I was scared. It was the first time I couldn't be there for my baby when she was going through something huge, as I had been when she broke her arm, had a toenail removed, her wisdom teeth out. It was excruciating. And I was alone. Alone is an aspect of the human condition. Yes, we are all connected, and yet we are, in some way, also alone; or at least circumstances conspire to cause us to feel we are. I also know I have a tendency to feel things intensely, to be immersed in whatever it is I'm feeling, so please don't judge me for not just overcoming these things and not fulfilling euphoria. And please don't think I thought it was all about me, but the me part is the story I'm telling right now. So bear with me. Please.
I am thrilled to have this little human being in my life. I am thrilled I get to be whatever it will mean to be her grandmother. Who wants to be called Nana, by the way. But joy is not one-dimensional. It encompasses all the feels. Ross Gay, in Inciting Joy calls it "grave joy." He writes about us falling into each other when we are falling apart, and this is grave joy. He names grief as one of the incitements of joy. There was grief that I could not be part of that moment that Cheyenne wanted me to be part of, that I wanted so much to be part of. There was fear of the danger, and there was letting go of control, and there was existential aloneness, and there was anger that it could only be one person, which seemed so arbitrary. And there is love. And there is joy. And gratitude to everyone involved––the surgeon, the anesthetist, the nurses, David, Cheyenne, baby Edith, my friend Janet who listened to me sob from 1,000 miles away, and Kate, the nurse who listened to me when she came back upstairs to let me know it was all okay and what had caused the impossibility of a normal birth.
Gratitude, joy, and moments of, yes, euphoria.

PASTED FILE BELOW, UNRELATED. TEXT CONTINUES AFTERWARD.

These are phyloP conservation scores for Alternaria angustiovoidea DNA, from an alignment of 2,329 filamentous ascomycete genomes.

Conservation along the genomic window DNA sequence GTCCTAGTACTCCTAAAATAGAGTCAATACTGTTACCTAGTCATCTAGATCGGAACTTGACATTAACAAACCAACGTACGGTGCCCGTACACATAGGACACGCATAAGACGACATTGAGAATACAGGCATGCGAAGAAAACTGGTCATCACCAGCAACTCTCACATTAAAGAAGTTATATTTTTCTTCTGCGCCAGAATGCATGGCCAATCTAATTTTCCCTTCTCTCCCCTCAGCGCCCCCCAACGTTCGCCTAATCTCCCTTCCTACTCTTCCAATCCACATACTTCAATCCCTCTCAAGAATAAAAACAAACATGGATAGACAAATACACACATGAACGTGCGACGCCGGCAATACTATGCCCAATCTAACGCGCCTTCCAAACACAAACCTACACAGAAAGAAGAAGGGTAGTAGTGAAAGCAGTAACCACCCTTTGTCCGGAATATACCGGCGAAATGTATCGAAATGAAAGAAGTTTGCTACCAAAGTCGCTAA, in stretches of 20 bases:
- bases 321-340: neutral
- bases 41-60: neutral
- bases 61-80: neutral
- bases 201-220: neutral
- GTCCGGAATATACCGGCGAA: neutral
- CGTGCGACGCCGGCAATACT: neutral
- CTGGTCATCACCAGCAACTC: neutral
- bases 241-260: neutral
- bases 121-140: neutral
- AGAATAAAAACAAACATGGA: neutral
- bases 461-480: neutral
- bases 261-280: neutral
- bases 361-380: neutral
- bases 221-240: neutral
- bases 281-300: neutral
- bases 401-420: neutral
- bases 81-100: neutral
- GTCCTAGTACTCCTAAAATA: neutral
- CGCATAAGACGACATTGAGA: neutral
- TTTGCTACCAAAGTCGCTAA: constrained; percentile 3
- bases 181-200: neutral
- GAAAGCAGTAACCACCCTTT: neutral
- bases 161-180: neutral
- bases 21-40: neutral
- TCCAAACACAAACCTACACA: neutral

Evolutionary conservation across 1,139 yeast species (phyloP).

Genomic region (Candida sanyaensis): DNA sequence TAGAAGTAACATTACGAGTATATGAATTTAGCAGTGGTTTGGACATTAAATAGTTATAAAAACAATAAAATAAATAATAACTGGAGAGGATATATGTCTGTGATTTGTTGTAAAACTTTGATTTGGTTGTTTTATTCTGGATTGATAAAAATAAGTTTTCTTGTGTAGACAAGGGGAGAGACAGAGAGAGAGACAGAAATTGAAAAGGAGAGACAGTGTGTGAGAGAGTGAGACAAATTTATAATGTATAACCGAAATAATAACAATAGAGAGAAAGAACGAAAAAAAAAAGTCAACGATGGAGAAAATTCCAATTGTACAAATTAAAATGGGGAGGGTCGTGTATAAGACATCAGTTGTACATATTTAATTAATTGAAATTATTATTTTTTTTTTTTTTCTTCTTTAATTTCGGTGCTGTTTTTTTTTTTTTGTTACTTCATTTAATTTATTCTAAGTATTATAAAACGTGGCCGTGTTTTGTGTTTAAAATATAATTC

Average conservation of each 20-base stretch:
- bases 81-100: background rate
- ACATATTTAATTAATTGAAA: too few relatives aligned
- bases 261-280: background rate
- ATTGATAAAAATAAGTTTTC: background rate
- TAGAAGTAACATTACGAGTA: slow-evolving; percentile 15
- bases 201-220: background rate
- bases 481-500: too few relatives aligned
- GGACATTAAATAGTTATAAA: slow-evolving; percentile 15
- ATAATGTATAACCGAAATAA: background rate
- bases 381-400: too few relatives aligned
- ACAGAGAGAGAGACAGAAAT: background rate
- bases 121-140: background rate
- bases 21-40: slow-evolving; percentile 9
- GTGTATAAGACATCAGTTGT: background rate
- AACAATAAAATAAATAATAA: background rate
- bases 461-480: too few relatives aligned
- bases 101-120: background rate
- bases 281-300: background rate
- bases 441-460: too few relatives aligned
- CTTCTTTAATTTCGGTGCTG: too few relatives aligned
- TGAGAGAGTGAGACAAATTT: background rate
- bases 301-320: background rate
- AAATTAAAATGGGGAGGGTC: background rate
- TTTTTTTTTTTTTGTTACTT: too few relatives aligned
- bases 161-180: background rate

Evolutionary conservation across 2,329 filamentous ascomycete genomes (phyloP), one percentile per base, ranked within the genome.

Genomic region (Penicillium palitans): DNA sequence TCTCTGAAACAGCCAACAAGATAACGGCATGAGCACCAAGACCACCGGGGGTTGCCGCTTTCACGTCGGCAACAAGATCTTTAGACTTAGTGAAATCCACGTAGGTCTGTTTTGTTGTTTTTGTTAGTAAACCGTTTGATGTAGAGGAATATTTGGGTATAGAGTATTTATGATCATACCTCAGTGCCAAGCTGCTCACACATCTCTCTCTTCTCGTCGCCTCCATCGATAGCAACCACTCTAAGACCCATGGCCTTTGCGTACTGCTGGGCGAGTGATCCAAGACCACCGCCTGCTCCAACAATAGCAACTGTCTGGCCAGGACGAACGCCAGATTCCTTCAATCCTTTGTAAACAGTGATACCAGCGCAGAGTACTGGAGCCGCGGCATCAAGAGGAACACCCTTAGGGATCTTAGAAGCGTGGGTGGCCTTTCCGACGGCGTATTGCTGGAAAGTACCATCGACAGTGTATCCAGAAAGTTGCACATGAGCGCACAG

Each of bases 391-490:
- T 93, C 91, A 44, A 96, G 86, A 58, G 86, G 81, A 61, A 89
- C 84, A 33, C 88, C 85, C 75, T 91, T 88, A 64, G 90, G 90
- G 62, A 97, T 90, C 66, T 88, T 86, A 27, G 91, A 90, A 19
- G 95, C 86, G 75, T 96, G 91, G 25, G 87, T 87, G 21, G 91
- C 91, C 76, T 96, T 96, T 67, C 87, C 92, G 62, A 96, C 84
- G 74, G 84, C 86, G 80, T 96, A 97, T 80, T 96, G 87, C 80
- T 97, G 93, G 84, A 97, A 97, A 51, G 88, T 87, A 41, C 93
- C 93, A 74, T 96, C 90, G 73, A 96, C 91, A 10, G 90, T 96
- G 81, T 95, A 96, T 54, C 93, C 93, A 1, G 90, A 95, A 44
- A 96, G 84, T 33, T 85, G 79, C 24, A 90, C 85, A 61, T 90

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Pink contrails ran on a faintly blue sky in the southwest the other morning, three minutes before sunrise, though we were not likely to see sunshine until the ten o'clock hour. I didn't run outside to photograph the pink and the blue, though I've been known to do that. In my pajamas.


We joke about talking about the weather––like we do that when there's nothing better to talk about. Or when we have little else in common with the person we feel we have to say something to. As if talking about the weather is meaningless chatter. 
In fact, when we talk about the weather, we are sharing something important. We are, in that moment, in touch with the natural world. We're noticing the rhythms of sun and moon, wind and rain, morning and evening. We note that the predicted extreme cold of winter seems to have swollen the squirrel population, that they are busier fattening up than usual. We are connecting with Life itself when we talk about the weather, and when we talk about it, we're sharing that connection with a fellow human. There isn't much, if anything, that is more important than connection. My friend Janet says it's the most important political work––connecting.
That day of the contrails became a crisp, sunny day. The lowest temperature of the day was 15ºF (-9ºC). The sun did show its face, earlier than expected, and warmed the air to 35ºF (1.6ºC). As I was returning home from the town's indoor flea market, my purchases in a black bag, a white-tailed doe, trailed by a six-prong stag, thrilled me by bounding across the street I was walking on. They were only feet away from me, and I'm certain the stag made eye contact with me. 
I want to have meaningful conversations. I want to talk about the weather. About the animals. About the trees in their seasons. And other things, too, of course. Connecting. Our most important work. And our play.

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This piece first appeared as a Spiritual Perspectives column in The Gallup Independent on October 8, 2022. Reprinted here by permission